Front Binding – Long time no see! As you may have gathered, my life was not in a place where I could devote much time to covering the publications of the George Macy Company and its handlers; to be brief, I recently separated from my wife amiably after discovering that we weren’t happy together any more. Don’t worry, though — I’m doing fine and am finally at a good point to pick up this project once again (good thing, too, as I’m getting backlogged!).
Our book today is the Quarto-Millenary, a thorough and wonderful resource for any collector interested in the Limited Editions Club under George Macy’s tenure. Issued in 1959 as a special publication, it finishes the dream of Macy to properly archive the history of his Club at a crucial point of its lifeline, and stops just short of the end of the 23rd series’ conclusion in 1955. Unfortunately, Macy passed away in 1956, leaving it unfinished; thankfully, publisher Robert L. Dothard explains how the book came to be in his Introduction. According to Dothard, Macy got the idea to cover the entirety of the LEC enterprise after the Shakespeare set issued its own record, Ten Years and William Shakespeare. He desired to mirror the format of that little book: a collection of critical commentary on literature, fine printing, and as illustrated tomes; next, he planned to provide several photographs of the work of the Club as an example of how he felt the art should be produced; next, the bibliography, complete with Macy’s thoughts and insights into most of the editions issued; and last, a proper index. As the 250th volume of the Club approached, he began in earnest this project. He wanted a comprehensive survey of his Club, done up as detailed above, with his personal selections for the pages to represent the Club’s artistic merits as fine press books, with the pages to be reprinted exactly as they originally were. The critique was called for from major essayists of the day, and the beginning of Macy’s detailed bibliography took form. He coined the title, and started the immense selection of the representations to be included…but alas, time ran out for Macy before he could get the project completely off the ground. Stalled, Helen Macy stepped in and recruited Dothard to take over the design and publication of the book. With the assistance of Max M. Stein, production manager for the LEC, and Yetta Arenstein, who assisted editing the Bibliography and Indexes, Dothard completed the monumental task of Macy’s dream archival record in 1959.
The book is formatted as such: Critique, provided by several key contributors (including John T. Winterich, who has written several forewords and possibly even some letters for the Club! We’ve seen him plenty over the years); Conspectus (the collection of images from the many books from the Club); Bibliography, and Indexes. It’s a lovely history of George’s era of the Club, arguably its finest in its long line, and is definitely worth checking out if you’re into Macy’s publications.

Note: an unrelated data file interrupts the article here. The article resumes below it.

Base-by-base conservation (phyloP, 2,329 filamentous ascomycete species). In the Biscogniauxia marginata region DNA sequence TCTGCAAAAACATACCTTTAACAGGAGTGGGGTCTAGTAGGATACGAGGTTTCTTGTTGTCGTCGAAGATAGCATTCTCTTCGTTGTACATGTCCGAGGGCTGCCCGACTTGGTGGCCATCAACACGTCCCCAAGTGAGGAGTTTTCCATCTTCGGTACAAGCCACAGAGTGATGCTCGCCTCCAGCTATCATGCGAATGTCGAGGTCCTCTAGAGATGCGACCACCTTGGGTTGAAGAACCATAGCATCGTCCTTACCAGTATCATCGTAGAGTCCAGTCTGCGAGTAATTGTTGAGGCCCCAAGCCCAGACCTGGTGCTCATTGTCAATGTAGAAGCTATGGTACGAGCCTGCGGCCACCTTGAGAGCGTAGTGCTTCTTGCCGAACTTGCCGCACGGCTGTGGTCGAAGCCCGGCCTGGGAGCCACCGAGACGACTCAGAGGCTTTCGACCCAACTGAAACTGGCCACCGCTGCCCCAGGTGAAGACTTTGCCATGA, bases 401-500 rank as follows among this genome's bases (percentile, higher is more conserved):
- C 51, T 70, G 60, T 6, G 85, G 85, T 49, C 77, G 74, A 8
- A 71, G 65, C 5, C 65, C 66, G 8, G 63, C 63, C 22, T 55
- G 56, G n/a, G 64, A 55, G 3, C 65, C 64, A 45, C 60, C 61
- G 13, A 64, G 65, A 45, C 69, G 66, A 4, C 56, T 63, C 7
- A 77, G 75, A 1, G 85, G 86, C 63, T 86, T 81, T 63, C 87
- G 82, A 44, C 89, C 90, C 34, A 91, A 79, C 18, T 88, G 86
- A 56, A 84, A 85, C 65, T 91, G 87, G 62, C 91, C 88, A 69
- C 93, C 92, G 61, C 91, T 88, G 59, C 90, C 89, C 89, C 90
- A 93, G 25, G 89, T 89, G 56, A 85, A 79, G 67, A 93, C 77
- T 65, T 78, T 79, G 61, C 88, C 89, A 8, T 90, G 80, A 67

Design Notes – As noted, Dothard was the primary designer of the book, taking cues from Macy’s original plan but acting on his own to execute it. A. Colish and Clarke & Way handled the text composition and printing, while a multitude of illustration printers tackled the reprinted Conspectus: Crafton Graphic Company, W.S. Cowell Ltd., The Curwen Press, George C. Miller, Photogravure and Color Company, and Walter Fischer. The paper is an Archer white provided by the Curtis Paper Company, and the binding was done by Russell-Rutter’s Frank Fortney (by the way, 170 of the volumes featured were bound by Fortney, so no wonder his name pops up so often!).
Title Page – A simple yet dainty design with a lot of color. Nice!
Dedication – Helen Macy provides some generous words about her husband and the people responsible for the publication of this and future books.
Colophon – This exceeded the usual 1500 publication limit by 750, more than likely to distribute to crucial repositories and libraries. This is #144 of the 1500 allotted to the membership.
Examples of the Illustrations (right click and open in new tab for full size):
Personal Notes – I got this from Carpe Diem Fine Books in Monterey a week or two back. I was astounded to see it; I was further shocked by the $75 price tag! That seemed so low to me that it was almost decided then and there to buy it. However, there was a 30% off sale (with the potential for it to go up to 50% if I could find five books!), so I did dig around in the hopes of seeing if I could pull off some sort of amazing purchase of five LECs to get the greater discount. I did not, so immediately I went back and grabbed this. The good news is that the other LEC I found, The Three Plays of Ibsen, ended up being essentially free thanks to the combined 30% discount, so I have double the reason to be merry about acquiring this lovely resource!
PS – Macy’s notes will likely be an Of Interest post in the future!
I’m not sure if this came with Monthly Letter — I will find out and report back with it if possible.